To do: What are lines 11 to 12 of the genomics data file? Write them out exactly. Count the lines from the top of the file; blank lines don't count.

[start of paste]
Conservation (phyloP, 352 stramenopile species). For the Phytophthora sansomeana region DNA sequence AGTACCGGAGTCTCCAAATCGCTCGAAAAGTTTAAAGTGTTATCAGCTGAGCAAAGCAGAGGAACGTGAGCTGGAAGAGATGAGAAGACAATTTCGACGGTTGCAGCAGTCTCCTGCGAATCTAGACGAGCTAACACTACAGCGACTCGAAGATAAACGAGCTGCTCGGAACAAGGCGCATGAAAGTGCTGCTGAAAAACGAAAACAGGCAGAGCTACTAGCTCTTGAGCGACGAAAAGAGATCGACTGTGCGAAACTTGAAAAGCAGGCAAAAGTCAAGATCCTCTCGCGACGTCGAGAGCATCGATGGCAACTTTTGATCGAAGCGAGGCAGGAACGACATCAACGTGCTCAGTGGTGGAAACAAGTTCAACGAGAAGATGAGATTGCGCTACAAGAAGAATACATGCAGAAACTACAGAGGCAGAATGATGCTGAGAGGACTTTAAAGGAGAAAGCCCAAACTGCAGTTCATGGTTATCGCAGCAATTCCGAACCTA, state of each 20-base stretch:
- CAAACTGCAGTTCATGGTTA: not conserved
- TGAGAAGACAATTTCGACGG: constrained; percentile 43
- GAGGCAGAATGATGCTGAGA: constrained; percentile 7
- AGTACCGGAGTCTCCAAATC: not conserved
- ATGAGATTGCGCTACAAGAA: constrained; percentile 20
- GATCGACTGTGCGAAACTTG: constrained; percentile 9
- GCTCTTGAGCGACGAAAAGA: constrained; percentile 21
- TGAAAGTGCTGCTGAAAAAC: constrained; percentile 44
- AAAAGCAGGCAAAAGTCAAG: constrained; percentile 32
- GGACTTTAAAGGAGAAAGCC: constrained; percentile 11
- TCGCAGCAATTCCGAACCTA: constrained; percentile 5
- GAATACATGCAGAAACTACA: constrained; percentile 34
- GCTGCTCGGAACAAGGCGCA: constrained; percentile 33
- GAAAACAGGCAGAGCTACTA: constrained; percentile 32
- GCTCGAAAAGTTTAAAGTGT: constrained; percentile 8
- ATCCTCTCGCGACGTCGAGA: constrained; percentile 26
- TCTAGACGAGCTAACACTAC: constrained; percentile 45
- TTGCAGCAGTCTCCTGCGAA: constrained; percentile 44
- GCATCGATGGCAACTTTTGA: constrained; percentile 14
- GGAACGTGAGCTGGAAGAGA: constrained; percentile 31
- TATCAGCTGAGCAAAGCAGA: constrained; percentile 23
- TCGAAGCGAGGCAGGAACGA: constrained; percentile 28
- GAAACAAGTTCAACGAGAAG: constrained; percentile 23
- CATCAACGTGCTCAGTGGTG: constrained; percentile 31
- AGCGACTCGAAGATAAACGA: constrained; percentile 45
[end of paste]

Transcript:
- GGACTTTAAAGGAGAAAGCC: constrained; percentile 11
- TCGCAGCAATTCCGAACCTA: constrained; percentile 5